Visit the CalculatorSoup® Simple Interest Calculator to read more about simple interest. Learn that without exponents, interest calculations using the simple interest formula A = P(1 + rt) are very different from compound interest calculations.

## The Compound Interest Formula

This calculator uses the compound interest formula to find the total principal plus accrued interest. It uses this same formula to solve for principal, rate or time given the other known values. You can also use the compound interest equation to set up a compound interest calculator in an Excel^{1} spreadsheet.

**A = P(1 + r/n) ^{nt}**

In the formula

- A = Final amount (principal + accrued interest)
- P = Principal starting amount
- r = Annual nominal interest rate as a decimal
- R = Annual nominal interest rate as a percent: r = R/100
- n = number of compounding periods per unit of time
- t = time in decimal years. For example 6 months is equal to 0.5 years. Divide your number of months by 12 to get the decimal years.
- I = Interest amount
- ln = natural logarithm, used in formulas below

### Compound Interest Formulas Used in This Calculator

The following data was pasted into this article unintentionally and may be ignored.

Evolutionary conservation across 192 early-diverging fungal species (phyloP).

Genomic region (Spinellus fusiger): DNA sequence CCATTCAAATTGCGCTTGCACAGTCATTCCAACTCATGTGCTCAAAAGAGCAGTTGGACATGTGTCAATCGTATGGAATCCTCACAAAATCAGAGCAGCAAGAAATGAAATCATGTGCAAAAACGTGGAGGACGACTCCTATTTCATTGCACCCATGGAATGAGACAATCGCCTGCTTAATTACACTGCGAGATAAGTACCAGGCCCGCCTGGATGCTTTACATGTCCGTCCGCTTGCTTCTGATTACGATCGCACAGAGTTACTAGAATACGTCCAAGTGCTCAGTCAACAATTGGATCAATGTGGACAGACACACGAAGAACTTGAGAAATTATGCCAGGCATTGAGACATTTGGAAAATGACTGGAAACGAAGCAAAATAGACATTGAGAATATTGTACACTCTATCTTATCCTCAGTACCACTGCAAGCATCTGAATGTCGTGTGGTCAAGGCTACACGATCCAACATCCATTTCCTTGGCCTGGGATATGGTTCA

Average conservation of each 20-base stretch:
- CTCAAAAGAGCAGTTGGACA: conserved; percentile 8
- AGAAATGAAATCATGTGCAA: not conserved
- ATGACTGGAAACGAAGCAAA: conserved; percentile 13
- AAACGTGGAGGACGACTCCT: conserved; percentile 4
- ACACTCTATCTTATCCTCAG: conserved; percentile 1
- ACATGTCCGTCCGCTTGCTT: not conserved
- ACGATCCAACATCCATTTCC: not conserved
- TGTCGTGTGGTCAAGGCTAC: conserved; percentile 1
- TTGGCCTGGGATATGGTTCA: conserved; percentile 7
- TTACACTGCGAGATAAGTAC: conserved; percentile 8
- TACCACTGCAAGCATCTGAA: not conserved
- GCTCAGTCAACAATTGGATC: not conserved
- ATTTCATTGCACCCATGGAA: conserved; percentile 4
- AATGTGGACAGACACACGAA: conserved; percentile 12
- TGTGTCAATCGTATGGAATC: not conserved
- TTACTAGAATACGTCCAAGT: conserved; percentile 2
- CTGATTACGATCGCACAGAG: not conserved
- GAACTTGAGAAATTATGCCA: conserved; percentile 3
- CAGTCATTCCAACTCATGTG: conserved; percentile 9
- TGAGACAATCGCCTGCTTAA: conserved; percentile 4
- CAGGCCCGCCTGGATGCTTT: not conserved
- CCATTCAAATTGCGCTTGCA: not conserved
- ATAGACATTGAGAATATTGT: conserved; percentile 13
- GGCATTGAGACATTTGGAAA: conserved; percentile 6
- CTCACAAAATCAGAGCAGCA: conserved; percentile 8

The compound interest formula A = P(1 + r/n)^{nt} can be used to find any of the other variables. The tables below show the compound interest formula rewritten with the unknown variable on the left side of the equation.

Principal + Interest

^{nt}

Solve for P in terms of A

^{nt}

Solve for P in terms of I

^{nt}- 1)

As a decimal

^{1/nt}- 1)

As a percent

Solve for t

ln is the natural logarithm

t = (ln(A) - ln(P)) / n(ln(1 + r/n))

Principal + Interest

^{t}

Solve for P in terms of A

^{t}

Solve for P in terms of I

^{t}- 1)

As a decimal

^{1/t}- 1

As a percent

Solve for t

ln is the natural logarithm

t = (ln(A) - ln(P)) / ln(1 + r)

Principal + Interest

^{rt}

Solve for P in terms of A

^{rt}

Solve for P in terms of I

^{rt}- 1)

As a decimal

ln is the natural logarithm

As a percent

Solve for t

ln is the natural logarithm